White Sox first baseman Paul Konerko isn’t getting a city-by-city farewell tour like Derek Jeter, but the 38-year-old six-time All-Star is retiring after 18 seasons in the majors.
Konerko has struggled in his final season, hitting .236 with five homers and a .650 OPS in 64 games as a part-timer after 15 years as an everyday player, so he’ll finish just short of reaching 450 homers and 2,500 hits for his career.
Konerko spoke to Scott Merkin of MLB.com about how he feels with things winding down:
I can say this statement: I will be an ex-baseball player next month. It’s the truth. Since the All-Star break, it’s becoming more real. It’s there, you know. You can feel it coming. But like everything, I’m trying to spin it to where it’s not a bad thing.
It’s just part of the life cycle of the player. I’ve been lucky to play for a long time. I’m trying not to look at it as a sad occasion. I hope nobody else is. I’m graduating on to other things and there’s a time for this. Every player has to go through this stuff. I’m lucky because mine came a lot later than most. I feel lucky for that.
Konerko had a helluva career, especially considering he was once written off as a prospect bust after struggling in his first few cracks at the big leagues with the Dodgers. He’s played more games in a White Sox uniform than everyone except Hall of Famer Luke Appling, hit more home runs in a White Sox uniform than everyone except Hall of Famer Frank Thomas, and ranks 10th in franchise history in Wins Above Replacement.
Update (11:09 PM EDT):
From unlucky to lucky, the Cardinals maintained their position in the National League Wild Card race with walk-off victory over the Reds on Thursday night.
The Cardinals went into the top of the ninth with a 3-2 lead over the Reds, but saw the game tied when Scott Schebler dribbled a two-strike, two out ground ball down the third base line. It seemed as if the baseball gods had turned their backs on the Cardinals.
In the bottom of the ninth against reliever Blake Wood, Matt Carpenter drew a one-out walk. Randal Grichuk then struck out, leaving all of the Cardinals’ hopes on Yadier Molina. Molina went ahead 2-0 in the count, then ripped a 95 MPH fastball to left field. The ball bounced high and over the left field fence for what seemed like an obvious ground-rule double. Carpenter motored around third base and scored the winning run.
The Cardinals poured onto the field in celebration and the umpires walked off the field. Manager Bryan Price wanted to have the play reviewed, but when he went onto the field, the umpires were nowhere to be found. Price chased after them but to no avail. As the Cardinals left the field and the stadium emptied, the Reds remained in the dugout. The Reds’ relievers were left in a bit of purgatory, standing aimlessly in left field after exiting the bullpen. Finally, the game was announced as complete over the P.A. system at Busch Stadium. The results are great if you’re a Cardinals fan, but terrible if you’re a Mets or Giants fan.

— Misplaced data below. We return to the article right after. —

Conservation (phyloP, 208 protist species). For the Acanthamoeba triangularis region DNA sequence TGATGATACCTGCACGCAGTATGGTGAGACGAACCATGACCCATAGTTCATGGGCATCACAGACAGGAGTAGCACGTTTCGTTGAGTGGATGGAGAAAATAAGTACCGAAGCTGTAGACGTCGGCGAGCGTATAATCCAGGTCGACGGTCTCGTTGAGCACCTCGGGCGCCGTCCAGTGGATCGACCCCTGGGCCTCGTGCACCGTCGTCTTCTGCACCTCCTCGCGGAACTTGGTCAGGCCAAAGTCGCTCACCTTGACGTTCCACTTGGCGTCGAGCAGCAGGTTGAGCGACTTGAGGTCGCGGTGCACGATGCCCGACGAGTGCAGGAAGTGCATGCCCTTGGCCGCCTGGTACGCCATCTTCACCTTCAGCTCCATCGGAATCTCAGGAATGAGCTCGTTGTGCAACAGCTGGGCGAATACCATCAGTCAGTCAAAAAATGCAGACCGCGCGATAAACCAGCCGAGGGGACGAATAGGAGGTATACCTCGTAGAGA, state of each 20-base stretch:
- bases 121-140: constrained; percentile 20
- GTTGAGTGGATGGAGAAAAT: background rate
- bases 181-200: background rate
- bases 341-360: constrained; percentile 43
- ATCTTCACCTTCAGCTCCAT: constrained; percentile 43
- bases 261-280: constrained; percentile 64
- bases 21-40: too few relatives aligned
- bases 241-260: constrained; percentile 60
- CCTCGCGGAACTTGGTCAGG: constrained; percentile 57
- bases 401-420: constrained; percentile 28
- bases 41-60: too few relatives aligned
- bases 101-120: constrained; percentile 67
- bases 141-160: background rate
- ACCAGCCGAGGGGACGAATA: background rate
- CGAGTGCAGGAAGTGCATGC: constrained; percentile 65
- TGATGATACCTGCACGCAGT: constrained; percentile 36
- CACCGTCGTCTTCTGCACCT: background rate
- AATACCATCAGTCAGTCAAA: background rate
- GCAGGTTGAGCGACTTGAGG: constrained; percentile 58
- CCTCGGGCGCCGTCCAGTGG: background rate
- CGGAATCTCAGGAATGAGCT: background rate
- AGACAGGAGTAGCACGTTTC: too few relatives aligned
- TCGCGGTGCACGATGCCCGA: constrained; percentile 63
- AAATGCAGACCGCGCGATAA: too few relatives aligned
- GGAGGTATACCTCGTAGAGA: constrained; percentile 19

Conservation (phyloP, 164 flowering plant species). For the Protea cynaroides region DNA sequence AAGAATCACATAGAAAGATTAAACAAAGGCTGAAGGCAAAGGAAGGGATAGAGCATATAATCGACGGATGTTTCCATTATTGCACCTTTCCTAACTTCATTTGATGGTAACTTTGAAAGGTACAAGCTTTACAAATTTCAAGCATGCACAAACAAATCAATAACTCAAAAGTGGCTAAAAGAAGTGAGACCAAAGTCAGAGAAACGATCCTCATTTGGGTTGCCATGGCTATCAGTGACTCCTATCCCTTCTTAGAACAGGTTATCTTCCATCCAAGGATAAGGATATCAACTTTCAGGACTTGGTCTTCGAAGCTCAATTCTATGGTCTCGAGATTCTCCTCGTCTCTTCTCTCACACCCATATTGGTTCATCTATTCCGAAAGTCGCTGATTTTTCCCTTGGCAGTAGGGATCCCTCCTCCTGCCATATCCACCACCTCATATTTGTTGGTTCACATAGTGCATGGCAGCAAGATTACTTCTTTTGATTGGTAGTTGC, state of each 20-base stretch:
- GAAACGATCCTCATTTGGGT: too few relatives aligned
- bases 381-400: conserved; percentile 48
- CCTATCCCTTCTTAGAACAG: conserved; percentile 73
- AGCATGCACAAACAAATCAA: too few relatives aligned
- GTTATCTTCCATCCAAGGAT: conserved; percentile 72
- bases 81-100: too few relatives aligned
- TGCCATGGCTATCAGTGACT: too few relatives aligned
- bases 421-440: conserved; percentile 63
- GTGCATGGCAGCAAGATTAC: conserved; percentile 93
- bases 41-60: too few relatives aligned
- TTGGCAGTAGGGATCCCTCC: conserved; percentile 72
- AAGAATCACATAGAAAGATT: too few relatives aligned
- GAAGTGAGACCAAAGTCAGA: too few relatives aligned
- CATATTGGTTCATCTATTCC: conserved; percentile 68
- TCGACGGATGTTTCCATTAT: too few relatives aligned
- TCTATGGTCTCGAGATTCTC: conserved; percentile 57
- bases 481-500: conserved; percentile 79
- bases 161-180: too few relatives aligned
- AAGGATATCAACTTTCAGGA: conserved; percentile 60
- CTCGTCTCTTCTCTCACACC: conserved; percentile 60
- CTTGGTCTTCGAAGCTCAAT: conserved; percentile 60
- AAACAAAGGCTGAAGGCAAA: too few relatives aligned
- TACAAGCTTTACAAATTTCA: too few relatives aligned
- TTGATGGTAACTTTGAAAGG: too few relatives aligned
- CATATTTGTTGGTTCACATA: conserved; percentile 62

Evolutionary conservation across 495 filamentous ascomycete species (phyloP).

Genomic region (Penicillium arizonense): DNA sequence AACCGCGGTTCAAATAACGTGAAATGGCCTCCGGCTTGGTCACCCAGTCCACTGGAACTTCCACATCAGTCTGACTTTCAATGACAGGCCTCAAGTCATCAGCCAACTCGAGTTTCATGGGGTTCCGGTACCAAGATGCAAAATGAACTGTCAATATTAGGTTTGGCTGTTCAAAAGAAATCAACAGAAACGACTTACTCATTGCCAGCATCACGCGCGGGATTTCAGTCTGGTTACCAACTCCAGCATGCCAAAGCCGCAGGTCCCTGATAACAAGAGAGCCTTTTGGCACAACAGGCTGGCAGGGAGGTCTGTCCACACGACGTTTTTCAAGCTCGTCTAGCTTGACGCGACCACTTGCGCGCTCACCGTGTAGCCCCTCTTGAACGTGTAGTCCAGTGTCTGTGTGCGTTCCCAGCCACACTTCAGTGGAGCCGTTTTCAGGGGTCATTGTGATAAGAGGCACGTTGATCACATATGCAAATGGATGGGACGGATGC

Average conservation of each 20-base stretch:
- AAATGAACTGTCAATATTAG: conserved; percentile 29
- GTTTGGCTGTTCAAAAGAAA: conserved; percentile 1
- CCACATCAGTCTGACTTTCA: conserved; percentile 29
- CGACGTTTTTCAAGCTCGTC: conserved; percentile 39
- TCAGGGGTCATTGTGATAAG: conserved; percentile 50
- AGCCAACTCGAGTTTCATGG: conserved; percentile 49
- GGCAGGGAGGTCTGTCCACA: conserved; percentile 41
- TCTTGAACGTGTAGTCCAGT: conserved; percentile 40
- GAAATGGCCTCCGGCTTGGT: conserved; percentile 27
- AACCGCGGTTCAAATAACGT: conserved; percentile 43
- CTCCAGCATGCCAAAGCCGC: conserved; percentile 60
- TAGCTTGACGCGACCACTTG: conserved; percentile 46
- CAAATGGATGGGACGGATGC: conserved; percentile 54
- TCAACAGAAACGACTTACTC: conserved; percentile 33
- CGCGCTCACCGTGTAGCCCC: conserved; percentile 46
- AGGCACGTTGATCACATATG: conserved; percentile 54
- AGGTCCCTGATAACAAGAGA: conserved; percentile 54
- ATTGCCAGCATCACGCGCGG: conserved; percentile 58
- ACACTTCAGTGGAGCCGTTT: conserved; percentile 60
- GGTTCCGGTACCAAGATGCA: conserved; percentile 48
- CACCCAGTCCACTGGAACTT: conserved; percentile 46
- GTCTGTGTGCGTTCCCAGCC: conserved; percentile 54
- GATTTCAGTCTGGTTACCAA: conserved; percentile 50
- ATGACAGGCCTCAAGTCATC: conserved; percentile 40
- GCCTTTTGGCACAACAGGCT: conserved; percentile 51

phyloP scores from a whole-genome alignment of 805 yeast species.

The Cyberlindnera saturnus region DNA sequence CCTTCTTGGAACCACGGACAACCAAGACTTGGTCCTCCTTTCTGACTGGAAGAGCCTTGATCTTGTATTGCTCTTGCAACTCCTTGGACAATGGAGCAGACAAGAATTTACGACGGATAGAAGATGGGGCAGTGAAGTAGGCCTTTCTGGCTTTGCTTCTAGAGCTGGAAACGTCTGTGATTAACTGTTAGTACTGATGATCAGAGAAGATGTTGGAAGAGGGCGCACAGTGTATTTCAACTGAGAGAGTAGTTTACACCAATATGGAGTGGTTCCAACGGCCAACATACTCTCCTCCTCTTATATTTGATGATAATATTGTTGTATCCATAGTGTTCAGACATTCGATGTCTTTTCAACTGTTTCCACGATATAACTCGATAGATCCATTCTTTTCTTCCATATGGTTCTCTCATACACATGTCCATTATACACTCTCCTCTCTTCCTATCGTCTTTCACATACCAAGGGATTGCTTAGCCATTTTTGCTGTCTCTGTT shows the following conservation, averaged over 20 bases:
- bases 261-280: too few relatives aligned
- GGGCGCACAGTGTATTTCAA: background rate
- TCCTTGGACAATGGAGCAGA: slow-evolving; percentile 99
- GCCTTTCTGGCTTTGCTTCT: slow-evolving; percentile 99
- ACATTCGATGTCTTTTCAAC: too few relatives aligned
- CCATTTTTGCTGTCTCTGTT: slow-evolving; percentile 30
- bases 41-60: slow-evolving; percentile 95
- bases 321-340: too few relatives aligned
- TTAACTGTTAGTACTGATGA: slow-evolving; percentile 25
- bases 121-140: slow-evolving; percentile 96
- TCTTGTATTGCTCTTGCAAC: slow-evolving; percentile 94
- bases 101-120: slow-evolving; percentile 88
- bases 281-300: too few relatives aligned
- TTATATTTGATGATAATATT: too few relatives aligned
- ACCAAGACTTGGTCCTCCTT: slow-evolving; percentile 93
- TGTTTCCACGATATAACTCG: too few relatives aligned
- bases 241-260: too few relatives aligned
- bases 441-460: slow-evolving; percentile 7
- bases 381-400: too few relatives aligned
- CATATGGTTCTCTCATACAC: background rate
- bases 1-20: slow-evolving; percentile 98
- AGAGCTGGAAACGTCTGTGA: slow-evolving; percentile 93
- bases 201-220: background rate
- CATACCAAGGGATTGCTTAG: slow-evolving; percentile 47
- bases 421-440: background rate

As Jon Morosi points out, the rules clearly state that the signage above the fence in left field is out of the field of play. The umpires got it wrong.
Price, however, also took too long to speak to the umpires. Per Derrick Goold of the St. Louis Post-Dispatch:
If this happened between two teams playing a meaningless game, it would’ve been a lot easier to swallow, but Thursday’s Reds-Cardinals game had implications on not only the Cardinals’ future, but the Mets’ and Giants’ as well.
Braves first baseman Freddie Freeman went 0-for-4 during Thursday’s win against the Phillies, snapping his hitting streak at 30 games. It marked the longest hitting streak of the 2016 season. Freeman’s streak of 46 consecutive games reaching base safely ended as well.
The longest hitting streak in Atlanta Braves history belongs to Dan Uggla, who hit in 33 consecutive games in 2011. Tommy Holmes hit in 37 straight for the Boston Braves in 1945.
During his hitting streak, Freeman hit .384/.485/.670 with 11 doubles, seven home runs, 27 RBI, and 26 runs scored in 136 plate appearances. That padded what were already very strong numbers on the season. After Thursday’s game, Freeman is overall batting .306/.404/.572 with 33 home runs, 88 RBI< and 101 runs scored in 677 plate appearances.